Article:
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Old 11-15-2009, 09:41 PM
64 posts, read 153,585 times
Reputation: 26


The Worst is yet to Come: Unemployed Americans Should Hunker Down for More Job Losses

Think the worst is over? Wrong. Conditions in the U.S. labor markets are awful and worsening. While the official unemployment rate is already 10.2% and another 200,000 jobs were lost in October, when you include discouraged workers and partially employed workers the figure is a whopping 17.5%.

Moderator cut: copyright issues

Last edited by Marka; 11-16-2009 at 07:08 AM..
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Old 11-15-2009, 11:37 PM
Location: Columbia, SC
10,894 posts, read 21,852,908 times
Reputation: 10495
I'll be honest. Read the title, and not the article. My opinion to the title is maybe. The sky won't always be falling.
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Old 11-15-2009, 11:46 PM
532 posts, read 1,459,415 times
Reputation: 465
I think in this Real Estate market the low end areas are being hit the hardest.
In Bergen County NJ many of the low end areas have homes that are being sold @ 50% off the peak price of a few years ago.
More expensive areas are only down maybe 20%.
Look at the NJ shore beach towns ...no deals there.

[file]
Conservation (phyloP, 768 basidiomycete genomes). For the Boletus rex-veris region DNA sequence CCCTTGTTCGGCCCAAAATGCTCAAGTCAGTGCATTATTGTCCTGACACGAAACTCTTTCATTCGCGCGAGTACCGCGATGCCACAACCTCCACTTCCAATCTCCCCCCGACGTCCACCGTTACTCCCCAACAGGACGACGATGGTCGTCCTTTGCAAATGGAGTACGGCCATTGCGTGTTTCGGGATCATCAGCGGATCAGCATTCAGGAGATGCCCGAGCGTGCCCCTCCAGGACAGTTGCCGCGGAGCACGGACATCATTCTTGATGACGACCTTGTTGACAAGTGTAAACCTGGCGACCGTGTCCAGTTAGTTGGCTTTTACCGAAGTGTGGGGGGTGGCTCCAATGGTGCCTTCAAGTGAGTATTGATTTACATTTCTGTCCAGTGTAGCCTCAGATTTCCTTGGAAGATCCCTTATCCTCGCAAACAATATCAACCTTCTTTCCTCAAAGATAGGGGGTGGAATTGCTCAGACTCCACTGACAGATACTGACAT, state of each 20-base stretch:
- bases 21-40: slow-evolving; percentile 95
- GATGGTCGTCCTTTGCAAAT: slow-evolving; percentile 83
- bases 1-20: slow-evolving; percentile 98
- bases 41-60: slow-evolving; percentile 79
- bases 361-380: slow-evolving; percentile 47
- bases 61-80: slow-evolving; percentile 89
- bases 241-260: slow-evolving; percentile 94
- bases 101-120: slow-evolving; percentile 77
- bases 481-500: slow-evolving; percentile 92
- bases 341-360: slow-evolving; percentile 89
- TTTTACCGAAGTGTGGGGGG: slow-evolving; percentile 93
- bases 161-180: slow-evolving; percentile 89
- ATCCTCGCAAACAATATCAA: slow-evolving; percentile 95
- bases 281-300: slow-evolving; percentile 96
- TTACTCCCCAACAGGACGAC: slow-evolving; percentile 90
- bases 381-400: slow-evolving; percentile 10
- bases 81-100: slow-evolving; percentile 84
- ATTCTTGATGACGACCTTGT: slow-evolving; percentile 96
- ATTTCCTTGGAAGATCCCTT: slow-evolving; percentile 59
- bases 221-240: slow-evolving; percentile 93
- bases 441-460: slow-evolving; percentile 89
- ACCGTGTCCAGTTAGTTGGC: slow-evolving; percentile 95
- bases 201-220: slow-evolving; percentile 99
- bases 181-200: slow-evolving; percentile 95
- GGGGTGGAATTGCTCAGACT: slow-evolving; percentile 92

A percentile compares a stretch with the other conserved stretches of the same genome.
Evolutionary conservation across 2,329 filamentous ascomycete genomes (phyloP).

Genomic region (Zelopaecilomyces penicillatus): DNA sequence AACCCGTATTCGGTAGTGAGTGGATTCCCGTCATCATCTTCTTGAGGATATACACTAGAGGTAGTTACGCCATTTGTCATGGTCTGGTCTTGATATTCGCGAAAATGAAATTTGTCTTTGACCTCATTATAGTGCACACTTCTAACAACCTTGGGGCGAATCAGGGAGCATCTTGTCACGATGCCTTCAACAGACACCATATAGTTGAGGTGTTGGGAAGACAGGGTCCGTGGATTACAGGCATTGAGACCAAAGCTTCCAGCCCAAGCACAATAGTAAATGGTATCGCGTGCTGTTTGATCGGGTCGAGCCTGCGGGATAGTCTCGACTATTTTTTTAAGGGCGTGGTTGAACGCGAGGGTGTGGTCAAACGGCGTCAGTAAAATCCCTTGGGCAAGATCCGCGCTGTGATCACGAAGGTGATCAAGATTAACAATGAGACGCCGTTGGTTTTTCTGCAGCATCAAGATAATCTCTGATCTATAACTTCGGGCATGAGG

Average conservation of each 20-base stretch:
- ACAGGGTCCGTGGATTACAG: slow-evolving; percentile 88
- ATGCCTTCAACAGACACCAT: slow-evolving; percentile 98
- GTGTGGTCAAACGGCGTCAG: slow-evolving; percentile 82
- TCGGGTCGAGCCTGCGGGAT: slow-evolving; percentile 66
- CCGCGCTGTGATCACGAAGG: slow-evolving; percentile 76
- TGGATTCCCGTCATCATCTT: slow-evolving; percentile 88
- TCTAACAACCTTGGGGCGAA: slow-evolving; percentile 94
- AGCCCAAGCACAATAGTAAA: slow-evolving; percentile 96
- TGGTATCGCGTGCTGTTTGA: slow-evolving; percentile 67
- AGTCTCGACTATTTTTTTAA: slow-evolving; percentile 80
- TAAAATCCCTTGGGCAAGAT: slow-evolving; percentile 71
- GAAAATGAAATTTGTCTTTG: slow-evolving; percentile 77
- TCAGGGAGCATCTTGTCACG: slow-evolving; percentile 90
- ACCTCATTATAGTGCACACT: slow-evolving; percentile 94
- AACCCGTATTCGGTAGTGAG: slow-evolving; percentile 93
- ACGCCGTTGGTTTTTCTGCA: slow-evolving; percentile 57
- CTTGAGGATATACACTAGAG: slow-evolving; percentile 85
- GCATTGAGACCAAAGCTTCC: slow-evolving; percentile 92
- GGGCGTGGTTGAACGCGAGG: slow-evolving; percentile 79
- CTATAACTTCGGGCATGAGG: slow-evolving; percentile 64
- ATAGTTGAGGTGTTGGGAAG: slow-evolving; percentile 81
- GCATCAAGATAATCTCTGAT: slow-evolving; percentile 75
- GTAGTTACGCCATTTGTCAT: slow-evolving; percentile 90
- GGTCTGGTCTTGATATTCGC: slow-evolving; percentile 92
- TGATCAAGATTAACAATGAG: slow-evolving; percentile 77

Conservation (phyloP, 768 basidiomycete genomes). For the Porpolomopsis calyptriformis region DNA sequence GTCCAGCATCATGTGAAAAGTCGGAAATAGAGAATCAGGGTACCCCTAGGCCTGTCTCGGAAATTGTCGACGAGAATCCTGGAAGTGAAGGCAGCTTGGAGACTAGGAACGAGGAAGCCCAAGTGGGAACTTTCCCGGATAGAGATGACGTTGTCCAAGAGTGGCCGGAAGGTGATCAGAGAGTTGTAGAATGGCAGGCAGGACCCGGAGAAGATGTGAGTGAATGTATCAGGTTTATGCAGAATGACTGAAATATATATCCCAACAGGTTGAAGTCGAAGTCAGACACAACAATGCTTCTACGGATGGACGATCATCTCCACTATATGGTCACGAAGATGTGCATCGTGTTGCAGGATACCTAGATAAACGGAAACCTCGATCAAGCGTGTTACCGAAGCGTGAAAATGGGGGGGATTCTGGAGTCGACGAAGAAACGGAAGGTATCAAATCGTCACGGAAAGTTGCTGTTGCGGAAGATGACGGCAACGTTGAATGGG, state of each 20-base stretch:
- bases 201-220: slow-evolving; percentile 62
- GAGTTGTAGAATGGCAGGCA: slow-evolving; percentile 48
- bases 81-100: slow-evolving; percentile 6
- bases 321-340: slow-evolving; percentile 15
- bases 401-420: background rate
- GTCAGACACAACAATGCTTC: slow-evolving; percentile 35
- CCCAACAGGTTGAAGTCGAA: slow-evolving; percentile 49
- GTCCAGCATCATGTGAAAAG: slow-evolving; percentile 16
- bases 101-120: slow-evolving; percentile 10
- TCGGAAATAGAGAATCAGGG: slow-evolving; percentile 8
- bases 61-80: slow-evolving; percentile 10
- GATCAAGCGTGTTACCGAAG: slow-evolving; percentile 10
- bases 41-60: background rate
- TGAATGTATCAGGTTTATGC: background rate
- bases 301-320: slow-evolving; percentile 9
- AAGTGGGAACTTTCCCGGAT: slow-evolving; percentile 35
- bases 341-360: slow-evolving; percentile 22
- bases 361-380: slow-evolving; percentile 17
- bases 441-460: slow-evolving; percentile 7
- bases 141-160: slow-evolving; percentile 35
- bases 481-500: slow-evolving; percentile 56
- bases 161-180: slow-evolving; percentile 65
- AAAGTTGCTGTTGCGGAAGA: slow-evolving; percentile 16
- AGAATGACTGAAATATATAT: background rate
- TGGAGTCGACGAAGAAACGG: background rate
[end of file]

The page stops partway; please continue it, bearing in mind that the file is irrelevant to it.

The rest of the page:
The tightening of the mortgage market for poor credit and low down payment buyers is having a huge impact.
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Old 11-16-2009, 12:26 AM
Location: Arkansas
2,383 posts, read 6,043,460 times
Reputation: 1141
It obviously depends on your area but I feel very secure about home values in my area. I have no doubt in my mind that if I needed to sell my house tomorrow, that I could sell for what I purchased it for (purchased in April '09).
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Old 11-16-2009, 12:49 AM
Location: We_tside PNW (Columbia Gorge) / CO / SA TX / Thailand
34,570 posts, read 57,515,730 times
Reputation: 45957
In our area, only the low end and distressed sales are moving.

not uncommon for $800k homes to now sit unsold at $350k

Cash is king, commercial RE will be bad, as those borrowers are forced to re-borrow every 5 yrs, and few lenders out there.
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Old 11-16-2009, 03:26 AM
105,725 posts, read 107,717,837 times
Reputation: 79350
in our area the higher end is doing great. we sold off some of our co-ops in manhattan this year at fabulous prices and the hamptons in long island have seen gains the last 2 months,.

its the lower end that seems stagnant here
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Old 11-16-2009, 05:31 AM
9,675 posts, read 11,035,065 times
Reputation: 8386
On guys view of the MTH market. blog | Mark Hanson Advisors

I think the article is CA focused. In our area, the asking price of the higher end values are not coming down because people are attempting to to outwait the downturn. For that matter, some are still priced at 2006 bubble levels. As the article states, someone else's great deal results in areas values tanking; souring mortgage comparisons. Then, you better have a cash offer.